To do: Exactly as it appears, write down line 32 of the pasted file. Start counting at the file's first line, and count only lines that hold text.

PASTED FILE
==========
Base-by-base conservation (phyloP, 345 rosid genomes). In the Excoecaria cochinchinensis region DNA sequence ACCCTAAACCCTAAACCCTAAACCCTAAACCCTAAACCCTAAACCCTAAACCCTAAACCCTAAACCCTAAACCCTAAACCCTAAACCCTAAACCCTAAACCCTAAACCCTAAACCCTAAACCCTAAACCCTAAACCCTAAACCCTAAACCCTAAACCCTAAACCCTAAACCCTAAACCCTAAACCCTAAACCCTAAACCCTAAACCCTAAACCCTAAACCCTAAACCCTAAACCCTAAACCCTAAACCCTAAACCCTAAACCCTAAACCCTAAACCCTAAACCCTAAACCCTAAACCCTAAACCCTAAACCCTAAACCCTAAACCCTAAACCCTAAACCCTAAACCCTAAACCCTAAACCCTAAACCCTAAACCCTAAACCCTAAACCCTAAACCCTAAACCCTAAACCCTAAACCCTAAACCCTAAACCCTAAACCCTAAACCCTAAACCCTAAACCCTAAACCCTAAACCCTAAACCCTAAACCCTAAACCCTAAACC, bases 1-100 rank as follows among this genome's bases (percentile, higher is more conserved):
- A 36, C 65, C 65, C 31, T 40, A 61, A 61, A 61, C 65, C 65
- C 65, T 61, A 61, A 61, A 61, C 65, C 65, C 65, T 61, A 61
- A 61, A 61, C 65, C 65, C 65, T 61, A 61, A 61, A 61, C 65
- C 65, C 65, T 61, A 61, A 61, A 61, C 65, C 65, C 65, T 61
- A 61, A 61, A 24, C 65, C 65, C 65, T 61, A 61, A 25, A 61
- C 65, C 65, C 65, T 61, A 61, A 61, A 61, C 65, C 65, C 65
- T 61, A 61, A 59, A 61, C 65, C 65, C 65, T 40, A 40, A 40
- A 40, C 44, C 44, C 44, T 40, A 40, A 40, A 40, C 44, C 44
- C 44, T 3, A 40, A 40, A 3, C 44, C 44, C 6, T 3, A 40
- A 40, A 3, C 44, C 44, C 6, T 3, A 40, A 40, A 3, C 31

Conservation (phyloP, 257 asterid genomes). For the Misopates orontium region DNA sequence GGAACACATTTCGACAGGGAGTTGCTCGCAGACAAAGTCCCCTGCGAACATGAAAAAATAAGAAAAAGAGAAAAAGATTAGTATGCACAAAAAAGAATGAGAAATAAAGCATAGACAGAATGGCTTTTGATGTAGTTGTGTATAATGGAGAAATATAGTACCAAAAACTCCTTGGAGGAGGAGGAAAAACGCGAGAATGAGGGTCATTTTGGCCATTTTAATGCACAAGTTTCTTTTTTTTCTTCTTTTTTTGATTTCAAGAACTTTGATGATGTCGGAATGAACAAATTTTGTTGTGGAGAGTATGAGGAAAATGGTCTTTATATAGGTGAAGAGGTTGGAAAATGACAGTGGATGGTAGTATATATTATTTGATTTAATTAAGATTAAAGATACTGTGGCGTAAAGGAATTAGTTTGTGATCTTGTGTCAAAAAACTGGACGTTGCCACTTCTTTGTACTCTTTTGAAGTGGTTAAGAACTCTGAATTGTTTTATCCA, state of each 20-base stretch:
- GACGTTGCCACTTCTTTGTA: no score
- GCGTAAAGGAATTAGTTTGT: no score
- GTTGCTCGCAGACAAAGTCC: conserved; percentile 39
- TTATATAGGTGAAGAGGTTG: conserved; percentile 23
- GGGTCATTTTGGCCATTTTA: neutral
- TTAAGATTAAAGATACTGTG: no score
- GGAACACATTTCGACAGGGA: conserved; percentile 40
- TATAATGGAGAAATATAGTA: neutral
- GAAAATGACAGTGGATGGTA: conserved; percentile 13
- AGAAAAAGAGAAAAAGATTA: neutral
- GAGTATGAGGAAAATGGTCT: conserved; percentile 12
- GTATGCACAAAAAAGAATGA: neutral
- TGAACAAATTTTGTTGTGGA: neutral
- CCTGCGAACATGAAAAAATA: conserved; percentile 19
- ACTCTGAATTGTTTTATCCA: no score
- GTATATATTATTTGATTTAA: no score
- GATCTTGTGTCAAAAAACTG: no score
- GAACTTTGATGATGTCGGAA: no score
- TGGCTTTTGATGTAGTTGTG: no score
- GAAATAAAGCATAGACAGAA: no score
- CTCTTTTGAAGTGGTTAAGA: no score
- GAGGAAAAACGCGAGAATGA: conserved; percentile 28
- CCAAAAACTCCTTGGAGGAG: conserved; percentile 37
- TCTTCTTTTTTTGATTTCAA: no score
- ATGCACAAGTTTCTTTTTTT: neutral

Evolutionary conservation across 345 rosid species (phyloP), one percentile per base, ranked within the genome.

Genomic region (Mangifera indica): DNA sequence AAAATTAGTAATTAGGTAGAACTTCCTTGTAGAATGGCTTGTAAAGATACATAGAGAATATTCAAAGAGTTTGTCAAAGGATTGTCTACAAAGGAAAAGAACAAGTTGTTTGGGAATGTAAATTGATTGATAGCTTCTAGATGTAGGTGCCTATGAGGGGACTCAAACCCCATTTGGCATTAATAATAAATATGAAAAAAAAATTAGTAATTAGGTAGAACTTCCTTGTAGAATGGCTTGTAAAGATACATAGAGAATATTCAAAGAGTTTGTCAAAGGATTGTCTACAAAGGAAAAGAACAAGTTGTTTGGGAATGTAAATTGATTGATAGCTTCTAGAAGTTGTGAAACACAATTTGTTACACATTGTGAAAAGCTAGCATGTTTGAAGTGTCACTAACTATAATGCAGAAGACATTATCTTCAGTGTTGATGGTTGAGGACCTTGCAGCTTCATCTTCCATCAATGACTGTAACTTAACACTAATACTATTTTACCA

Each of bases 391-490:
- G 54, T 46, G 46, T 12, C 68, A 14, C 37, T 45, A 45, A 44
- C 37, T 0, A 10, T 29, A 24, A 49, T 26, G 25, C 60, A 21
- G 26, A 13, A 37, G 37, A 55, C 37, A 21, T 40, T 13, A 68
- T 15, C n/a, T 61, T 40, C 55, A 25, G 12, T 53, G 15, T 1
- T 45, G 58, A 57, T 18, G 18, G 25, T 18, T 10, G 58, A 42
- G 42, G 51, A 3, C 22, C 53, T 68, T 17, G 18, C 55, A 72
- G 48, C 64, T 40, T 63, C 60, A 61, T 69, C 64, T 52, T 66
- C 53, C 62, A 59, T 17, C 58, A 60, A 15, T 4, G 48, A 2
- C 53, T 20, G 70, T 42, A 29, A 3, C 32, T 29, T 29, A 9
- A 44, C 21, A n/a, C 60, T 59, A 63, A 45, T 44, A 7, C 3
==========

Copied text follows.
- GAAATAAAGCATAGACAGAA: no score